Thankfully, the Boehner bill passed (as expected) but by a relatively close margin 218-210 and 7 abstentions .
Most of the debate was the normal political hoo-ha, but Boehner’s speech was emotional and hard hitting.
Boehner said in part:
“I stuck my neck out a mile to try to get an agreement with the President of the United States. I stuck my neck out a mile. I put revenues on the table,” Mr. Boehner said, his voice rising.take our poll - story continues below
“I’ve offered ideas, I’ve negotiated,” Boehner said in closing debate on his bill. “Not one time, not one time did the administration ever put any plan on the table. All they would do is criticize what I put out there.
“I stuck my neck out a mile to try to get an agreement with the President of the United States,” Boehner continued to grumbling among Democrats. “Hey, I put revenues on the table i order to try to come to an agreement in order to avert us being where we are. But a lot of people in this town can never say yes.”
Boehner closed his remarks by thundering: “This House has acted. And it is time for the administration and time for our colleagues across the aisle… put something on the table! Tell us where you are!” (if you cannot see video below click here)
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Good News, Moody’s the major ratings service least likely to downgrade US debt announced:
Moody’s Investors Service said today it expects the U.S. will get to keep its Aaa credit rating, “albeit with a shift to a negative outlook,” provided Congress and the White House can work out a deal to avoid missing payments to U.S. bondholders.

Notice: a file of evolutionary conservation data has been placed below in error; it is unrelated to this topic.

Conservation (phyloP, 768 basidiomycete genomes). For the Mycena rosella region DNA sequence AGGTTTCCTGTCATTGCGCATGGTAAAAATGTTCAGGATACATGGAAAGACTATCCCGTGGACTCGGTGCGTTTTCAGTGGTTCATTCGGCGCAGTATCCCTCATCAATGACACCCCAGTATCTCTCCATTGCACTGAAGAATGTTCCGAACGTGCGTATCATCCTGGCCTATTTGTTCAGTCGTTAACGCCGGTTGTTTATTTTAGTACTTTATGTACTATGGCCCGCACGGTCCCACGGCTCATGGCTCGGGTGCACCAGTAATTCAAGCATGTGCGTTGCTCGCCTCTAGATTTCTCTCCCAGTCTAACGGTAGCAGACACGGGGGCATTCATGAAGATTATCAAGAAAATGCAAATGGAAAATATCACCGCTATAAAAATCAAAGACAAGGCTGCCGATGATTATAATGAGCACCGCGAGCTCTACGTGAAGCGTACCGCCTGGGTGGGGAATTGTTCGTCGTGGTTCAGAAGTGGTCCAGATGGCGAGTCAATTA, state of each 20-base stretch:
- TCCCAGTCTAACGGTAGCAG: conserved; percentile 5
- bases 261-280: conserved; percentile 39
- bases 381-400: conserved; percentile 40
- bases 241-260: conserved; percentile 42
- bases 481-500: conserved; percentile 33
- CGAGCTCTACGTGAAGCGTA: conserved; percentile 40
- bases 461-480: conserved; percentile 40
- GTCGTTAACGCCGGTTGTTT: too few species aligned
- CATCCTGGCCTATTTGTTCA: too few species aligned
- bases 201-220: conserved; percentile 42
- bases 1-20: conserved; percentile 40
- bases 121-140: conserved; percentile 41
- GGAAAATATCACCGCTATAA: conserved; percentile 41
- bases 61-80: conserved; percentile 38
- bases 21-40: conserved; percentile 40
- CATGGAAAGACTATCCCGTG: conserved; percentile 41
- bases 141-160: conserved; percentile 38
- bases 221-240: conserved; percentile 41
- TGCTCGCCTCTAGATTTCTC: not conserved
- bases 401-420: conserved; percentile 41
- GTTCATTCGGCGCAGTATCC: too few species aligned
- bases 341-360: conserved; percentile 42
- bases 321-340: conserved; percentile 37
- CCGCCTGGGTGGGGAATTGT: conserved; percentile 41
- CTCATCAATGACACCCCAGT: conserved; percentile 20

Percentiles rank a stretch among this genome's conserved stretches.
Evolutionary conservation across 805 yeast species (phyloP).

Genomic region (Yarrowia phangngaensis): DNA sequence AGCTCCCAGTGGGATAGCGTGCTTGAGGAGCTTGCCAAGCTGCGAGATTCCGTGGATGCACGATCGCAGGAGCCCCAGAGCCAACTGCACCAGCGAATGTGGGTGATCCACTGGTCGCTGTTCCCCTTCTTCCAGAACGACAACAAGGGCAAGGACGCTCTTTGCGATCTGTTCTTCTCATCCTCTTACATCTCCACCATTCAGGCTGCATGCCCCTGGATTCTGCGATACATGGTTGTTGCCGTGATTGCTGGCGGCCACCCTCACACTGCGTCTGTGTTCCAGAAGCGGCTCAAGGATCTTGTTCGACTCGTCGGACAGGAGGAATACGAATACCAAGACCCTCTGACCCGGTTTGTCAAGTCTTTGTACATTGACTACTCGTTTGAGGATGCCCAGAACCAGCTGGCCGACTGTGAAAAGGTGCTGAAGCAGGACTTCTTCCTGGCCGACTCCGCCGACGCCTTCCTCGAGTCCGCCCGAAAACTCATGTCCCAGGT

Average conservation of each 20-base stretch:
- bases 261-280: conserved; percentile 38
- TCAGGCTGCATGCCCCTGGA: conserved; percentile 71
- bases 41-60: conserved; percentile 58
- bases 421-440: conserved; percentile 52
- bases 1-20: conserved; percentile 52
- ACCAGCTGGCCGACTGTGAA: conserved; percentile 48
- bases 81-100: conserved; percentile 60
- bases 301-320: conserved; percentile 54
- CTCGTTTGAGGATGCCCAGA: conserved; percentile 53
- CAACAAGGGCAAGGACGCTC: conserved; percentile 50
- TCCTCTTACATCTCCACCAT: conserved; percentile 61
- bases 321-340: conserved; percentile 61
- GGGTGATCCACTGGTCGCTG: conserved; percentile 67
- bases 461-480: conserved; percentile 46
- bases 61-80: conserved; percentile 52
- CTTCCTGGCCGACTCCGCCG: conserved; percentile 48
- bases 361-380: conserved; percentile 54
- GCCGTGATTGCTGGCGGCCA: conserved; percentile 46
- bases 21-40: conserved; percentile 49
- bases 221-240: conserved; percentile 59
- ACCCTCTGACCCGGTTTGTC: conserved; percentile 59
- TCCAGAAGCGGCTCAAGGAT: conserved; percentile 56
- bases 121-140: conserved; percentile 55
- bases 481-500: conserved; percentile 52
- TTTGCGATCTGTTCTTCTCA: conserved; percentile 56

Moody’s launched a review of the U.S. credit rating on July 13, as the fight over how to raise the current $14.3 trillion federal borrowing limit was starting to heat up. Moody’s review will finish when the debt limit is extended “for more than a short period of time,” the company said. That line gives some ammunition to Democrats and President Barack Obama, who have said any debt deal should lift the borrowing cap through the end of 2012.
Moody’s also offered a definition of “default” – which could be of some comfort to conservative lawmakers who have said that action on the debt ceiling isn’t strictly necessary by the Treasury’s Aug. 2 deadline.
“What would Moody’s consider a default? We do not consider delayed payments for obligations other than debt service to be a default.” In other words, President Barack Obama could make good on his warnings that Social Security checks wouldn’t go out, and that wouldn’t constitute a “default.”
It would have been much better if that announcement came from Standard and Poor’s which is the credit rating service most likely to downgrade US debt.
Bottom Line: Senator Reid, your dice